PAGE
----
• Titanium toothpick? Cable box remote? No, scratch that last one…there’d be way too many blasted TVs, and not all negligently.

  5. Perhaps I missed seeing them, but are there any other integrally suppressed pistols in the works from other manufacturers, announced or leaked?

      • There have been many integrally suppressed pistols over the years, but I can only think of .22 lr ones (going back maybe to the Hi-Standard used by the CIA and other groups during the Cold War). This may be the first factory integrally-suppressed centerfire pistol that I’m aware of (not counting, of course, things like AR “pistols” or HK MP5SD types, but only looking at true, normal format handguns).

        Btw Geoff, we covered that Fightlight gun, too. Could have linked to TTAG there 😛

        • K, sorry, but I’m not hip on attributing links from other sites to a third site.

          (If that is what you were referring to…)

        • Thanks, JS. Yeah, I was thinking of self-defense / center fire pistols, say anything from .380 on up. This Maxim in 9mm is quite an attractive idea. If it turns out that the production model is as good as seems likely to be, I’ll give serious thought to trading up.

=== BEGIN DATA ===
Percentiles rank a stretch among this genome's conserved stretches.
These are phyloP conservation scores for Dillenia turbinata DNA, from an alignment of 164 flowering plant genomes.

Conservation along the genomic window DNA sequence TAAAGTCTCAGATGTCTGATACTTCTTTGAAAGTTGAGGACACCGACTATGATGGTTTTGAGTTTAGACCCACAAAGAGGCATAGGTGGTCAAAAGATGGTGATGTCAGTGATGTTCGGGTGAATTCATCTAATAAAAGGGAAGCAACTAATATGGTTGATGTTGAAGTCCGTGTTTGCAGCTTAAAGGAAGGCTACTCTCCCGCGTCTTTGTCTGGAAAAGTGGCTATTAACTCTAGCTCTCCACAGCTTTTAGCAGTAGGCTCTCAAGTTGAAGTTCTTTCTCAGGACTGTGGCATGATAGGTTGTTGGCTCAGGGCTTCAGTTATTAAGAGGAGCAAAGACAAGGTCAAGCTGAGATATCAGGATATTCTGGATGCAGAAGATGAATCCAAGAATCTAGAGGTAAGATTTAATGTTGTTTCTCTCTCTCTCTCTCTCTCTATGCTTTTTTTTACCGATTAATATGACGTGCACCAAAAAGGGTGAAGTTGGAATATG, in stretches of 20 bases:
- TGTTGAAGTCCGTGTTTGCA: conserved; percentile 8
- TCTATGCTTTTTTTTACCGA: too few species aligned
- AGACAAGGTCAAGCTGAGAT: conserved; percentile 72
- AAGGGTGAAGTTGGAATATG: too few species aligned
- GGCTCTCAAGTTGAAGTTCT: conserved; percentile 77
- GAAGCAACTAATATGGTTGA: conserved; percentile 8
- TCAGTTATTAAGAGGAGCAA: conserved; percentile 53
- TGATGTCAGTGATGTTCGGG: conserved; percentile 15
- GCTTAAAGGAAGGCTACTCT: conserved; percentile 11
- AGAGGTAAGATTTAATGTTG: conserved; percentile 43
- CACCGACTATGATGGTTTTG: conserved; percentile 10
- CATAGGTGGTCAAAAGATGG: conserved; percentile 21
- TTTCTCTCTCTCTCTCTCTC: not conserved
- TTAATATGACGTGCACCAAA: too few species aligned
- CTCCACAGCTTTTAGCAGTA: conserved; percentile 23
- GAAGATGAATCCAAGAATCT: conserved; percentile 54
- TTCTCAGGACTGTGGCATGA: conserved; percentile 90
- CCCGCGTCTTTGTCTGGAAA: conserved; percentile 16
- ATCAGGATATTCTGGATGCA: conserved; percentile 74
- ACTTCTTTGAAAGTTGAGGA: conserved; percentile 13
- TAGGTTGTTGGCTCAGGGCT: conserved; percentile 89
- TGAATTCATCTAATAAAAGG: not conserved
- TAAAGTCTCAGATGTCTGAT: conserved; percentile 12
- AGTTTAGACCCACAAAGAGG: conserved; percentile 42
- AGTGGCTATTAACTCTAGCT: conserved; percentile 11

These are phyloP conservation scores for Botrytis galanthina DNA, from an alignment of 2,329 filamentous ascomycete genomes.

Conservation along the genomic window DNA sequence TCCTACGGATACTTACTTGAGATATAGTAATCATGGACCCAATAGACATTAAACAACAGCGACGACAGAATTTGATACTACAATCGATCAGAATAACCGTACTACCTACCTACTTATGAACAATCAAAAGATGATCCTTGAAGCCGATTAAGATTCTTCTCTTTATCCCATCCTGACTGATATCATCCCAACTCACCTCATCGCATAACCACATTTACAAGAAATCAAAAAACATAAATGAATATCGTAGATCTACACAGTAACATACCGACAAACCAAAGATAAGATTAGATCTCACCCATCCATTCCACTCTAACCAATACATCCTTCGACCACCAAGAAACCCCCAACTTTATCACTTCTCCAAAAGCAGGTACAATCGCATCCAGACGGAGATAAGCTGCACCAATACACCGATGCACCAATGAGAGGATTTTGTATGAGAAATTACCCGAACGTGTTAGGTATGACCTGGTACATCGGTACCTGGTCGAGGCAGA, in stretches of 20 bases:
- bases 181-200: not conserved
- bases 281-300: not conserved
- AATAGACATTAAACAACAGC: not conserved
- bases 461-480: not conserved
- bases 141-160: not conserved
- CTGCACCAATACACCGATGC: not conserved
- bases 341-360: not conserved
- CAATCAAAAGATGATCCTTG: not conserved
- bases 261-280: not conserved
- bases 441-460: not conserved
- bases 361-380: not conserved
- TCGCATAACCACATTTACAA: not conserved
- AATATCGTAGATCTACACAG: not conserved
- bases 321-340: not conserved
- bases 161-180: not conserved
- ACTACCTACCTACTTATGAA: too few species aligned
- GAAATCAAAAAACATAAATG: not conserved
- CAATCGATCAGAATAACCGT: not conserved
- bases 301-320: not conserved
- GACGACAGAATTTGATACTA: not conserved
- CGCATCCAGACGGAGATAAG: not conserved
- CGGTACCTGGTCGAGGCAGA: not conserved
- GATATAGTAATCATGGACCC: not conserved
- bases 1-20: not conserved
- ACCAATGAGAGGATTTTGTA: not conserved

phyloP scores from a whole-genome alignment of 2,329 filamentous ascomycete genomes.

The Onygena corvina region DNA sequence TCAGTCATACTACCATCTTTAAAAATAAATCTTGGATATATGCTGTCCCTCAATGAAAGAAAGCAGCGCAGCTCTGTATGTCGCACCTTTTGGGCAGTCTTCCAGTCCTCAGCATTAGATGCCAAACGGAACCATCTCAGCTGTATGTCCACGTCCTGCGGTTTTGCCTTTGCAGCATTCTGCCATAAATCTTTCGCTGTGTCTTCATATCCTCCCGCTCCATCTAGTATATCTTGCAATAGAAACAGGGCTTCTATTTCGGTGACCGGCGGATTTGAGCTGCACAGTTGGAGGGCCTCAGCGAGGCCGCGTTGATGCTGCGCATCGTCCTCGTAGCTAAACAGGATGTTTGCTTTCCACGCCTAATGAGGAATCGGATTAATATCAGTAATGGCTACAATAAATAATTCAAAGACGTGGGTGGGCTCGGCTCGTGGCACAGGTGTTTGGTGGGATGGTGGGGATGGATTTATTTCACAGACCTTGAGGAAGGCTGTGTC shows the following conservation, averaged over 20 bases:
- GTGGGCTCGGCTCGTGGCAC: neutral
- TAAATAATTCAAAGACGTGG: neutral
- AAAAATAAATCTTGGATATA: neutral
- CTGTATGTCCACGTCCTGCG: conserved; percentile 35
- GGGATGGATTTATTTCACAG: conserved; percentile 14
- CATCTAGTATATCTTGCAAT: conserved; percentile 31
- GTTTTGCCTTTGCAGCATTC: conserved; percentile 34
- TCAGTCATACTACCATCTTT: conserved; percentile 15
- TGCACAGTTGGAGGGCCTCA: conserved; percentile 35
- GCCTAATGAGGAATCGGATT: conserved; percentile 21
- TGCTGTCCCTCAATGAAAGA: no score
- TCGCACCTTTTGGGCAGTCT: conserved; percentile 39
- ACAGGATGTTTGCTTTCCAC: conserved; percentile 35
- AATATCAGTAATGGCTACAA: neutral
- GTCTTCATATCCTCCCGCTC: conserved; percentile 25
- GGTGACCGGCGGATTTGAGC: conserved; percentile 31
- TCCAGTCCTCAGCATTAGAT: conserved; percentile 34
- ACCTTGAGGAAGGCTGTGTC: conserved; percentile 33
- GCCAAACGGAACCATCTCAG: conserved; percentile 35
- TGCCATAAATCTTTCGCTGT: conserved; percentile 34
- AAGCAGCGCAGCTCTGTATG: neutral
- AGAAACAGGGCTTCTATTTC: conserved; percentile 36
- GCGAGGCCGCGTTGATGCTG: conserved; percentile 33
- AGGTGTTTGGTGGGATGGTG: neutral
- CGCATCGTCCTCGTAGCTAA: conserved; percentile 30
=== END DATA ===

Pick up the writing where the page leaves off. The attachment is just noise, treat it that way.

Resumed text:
6. I’m sure it was pretty loud out there but did you get any feeling for sound reduction?

  7. I had the privilege of hanging out in the Capitol Armory booth a little and spent a lot of time handling the Maxim 9.

    First the Cons (Remember it’s a prototype):
    – The trigger was a little long and gritty. It reminded me of a stock Glock trigger but without the safety tab in the middle. It needs a sharper break and reset. The SiCo Rep said this is being worked on for the production model.
    – The ambi slide release/stop was stiff to press to drop the slide. Again, this is being addressed on the production model.

    Now the Pros (Remember it’s a prototype):
    – It feels like a real gun. Firing it feels like shooting a low recoil full size pistol. It’s not heavy but the half slide and rails had almost no play. It did not feel delicate.
    – The barrel is fixed and is designed to keep supersonic ammo subsonic. When running supers they encourage using the full length suppressor setup. When using subs two slices of the suppressor can be removed resulting in about an inch shorter package. They are working to keep +P subsonic but I’ll be happy with 115 grain being subsonic.
    – 147 grain American Eagle was used throughout the weekend. I saw around 6 people run mags of 5 through it without a single malfunction. Hardly a torture test but the Remington R51 gen 2 I shot at the event failed on me after the first trigger pull (I was one of the first people in their line Saturday morning!).